Thanks to the Baby Boomers, the number of people age 65 and older is steadily increasing. In fact, by 2030, these individuals are expected to make up nearly 20% of the population, which is more than a 50% increase compared to those in that age bracket back in 2000. This means that many more estates will be changing hands in the years to come, with many of these older individuals’ family members winding up with newfound wealth.
Yet, not everyone is happy with the way that their loved one’s estate is distributed. In some instances, an individual may be utterly surprised by the terms contained within a will or a trust. Under these circumstances many Californians find themselves asking whether undue influence has occurred. If so, then legal action may be taken to invalidate a will in favor of a more fair estate distribution plan.
Proving undue influence can be difficult, though, primarily because the phrase is so slippery. However, California law does provide significant statutory guidance that individuals can utilize to analyze their situations and determine an appropriate course of action.
When determining whether undue influence has occurred, a judge and jury will consider a number of factors. The first element is the vulnerability of the testator. If he or she was not of sound mind at the time of an estate plan’s crafting, than it may be easier to show undue influence. Other factors to consider are the amount of power and authority an accused individual held over the testator, any relevant evidence of influencing actions taken by an accused individual, and the fairness of the outcome.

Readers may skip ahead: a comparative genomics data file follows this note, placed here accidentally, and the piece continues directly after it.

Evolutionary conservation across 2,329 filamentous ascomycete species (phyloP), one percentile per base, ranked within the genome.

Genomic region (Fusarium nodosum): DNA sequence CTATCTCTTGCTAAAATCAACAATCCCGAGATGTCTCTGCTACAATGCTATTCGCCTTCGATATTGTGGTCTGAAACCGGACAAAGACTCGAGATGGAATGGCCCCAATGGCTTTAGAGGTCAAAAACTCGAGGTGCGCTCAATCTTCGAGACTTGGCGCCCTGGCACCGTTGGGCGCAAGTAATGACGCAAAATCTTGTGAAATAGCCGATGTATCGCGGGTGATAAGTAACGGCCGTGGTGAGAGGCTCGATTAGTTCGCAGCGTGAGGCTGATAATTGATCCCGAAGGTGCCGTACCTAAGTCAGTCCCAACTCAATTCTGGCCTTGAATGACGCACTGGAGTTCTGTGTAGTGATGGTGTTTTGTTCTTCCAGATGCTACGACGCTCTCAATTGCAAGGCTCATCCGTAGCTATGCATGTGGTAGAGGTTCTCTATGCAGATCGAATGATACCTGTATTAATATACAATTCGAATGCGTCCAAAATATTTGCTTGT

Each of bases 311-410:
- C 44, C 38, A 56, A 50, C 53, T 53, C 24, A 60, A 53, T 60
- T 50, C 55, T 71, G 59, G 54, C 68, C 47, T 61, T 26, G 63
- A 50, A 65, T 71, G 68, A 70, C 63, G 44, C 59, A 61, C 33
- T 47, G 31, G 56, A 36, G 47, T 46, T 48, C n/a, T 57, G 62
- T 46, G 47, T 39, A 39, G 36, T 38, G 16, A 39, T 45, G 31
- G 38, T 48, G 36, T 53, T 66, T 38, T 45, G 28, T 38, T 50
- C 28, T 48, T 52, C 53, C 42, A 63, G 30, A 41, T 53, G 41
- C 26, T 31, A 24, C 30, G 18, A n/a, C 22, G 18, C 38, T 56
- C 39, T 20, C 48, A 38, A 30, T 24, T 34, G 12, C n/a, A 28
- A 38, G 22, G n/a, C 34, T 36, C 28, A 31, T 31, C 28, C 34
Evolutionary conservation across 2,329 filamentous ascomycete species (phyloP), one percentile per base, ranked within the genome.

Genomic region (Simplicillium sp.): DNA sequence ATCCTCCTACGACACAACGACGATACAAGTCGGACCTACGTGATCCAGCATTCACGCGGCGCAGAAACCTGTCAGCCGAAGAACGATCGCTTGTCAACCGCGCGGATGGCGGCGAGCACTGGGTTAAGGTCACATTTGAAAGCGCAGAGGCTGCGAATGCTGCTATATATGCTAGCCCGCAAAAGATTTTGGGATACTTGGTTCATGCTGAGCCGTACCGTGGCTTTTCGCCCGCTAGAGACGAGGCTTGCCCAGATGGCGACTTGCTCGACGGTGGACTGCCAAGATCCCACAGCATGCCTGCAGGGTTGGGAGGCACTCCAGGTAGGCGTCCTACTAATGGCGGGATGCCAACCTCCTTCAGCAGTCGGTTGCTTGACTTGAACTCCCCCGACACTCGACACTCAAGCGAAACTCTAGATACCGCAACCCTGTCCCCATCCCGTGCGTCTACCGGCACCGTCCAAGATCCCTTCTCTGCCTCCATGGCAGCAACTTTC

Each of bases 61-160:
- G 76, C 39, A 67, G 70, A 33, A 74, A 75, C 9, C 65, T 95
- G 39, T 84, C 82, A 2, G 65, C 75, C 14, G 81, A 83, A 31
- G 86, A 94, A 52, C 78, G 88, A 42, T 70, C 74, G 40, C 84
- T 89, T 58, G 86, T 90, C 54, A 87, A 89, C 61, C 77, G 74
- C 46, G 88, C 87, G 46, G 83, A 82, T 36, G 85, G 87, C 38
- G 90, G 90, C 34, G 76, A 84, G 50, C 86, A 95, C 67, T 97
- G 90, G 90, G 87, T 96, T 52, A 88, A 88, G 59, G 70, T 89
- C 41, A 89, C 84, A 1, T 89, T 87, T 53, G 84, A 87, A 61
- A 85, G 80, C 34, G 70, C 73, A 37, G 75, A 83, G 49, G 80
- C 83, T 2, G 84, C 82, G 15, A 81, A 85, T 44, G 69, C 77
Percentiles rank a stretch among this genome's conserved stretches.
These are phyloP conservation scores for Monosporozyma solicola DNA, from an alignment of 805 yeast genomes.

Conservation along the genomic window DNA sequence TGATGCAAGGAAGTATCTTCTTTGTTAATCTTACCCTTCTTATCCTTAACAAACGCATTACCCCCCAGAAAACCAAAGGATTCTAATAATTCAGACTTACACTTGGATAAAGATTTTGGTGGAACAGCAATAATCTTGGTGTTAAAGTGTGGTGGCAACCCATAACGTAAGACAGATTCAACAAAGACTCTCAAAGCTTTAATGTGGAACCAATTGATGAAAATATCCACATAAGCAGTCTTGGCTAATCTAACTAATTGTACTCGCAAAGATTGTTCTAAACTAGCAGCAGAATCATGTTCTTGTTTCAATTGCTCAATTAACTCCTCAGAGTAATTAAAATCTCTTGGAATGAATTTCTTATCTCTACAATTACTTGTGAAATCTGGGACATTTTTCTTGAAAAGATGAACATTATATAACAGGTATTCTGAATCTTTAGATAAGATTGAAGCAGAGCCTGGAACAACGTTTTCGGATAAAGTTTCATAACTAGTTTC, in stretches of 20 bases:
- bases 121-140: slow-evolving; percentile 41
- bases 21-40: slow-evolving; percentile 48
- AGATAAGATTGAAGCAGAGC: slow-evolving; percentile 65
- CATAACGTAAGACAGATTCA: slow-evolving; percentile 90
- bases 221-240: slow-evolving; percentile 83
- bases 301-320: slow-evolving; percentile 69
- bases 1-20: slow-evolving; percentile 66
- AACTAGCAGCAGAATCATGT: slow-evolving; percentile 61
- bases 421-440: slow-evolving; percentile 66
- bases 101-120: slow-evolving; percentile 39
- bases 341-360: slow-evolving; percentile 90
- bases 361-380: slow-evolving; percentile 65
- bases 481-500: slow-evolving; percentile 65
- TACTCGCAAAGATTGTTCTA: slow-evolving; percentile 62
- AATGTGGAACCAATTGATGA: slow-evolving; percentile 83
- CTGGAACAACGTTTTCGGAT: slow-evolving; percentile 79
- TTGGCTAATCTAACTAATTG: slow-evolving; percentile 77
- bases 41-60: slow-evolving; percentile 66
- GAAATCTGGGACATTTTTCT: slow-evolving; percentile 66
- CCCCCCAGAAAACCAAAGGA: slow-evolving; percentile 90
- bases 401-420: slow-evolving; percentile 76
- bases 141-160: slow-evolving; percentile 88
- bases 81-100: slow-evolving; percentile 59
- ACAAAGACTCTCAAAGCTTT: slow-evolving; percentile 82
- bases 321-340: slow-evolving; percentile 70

It is worth noting that a successful undue influence case must show more than just one of these factors. An unfair result, for example, is not enough to show that the testator was unduly influenced. However, an unfair result coupled with evidence that a brother withheld the testator’s mental health medication at the time a will was drafted may strongly support an undue influence case. These matters are highly fact-specific, and they can be challenging to prove. However, an attorney who is experienced in estate litigation may be able to help create a legal strategy that presents a compelling case to the judge and jury.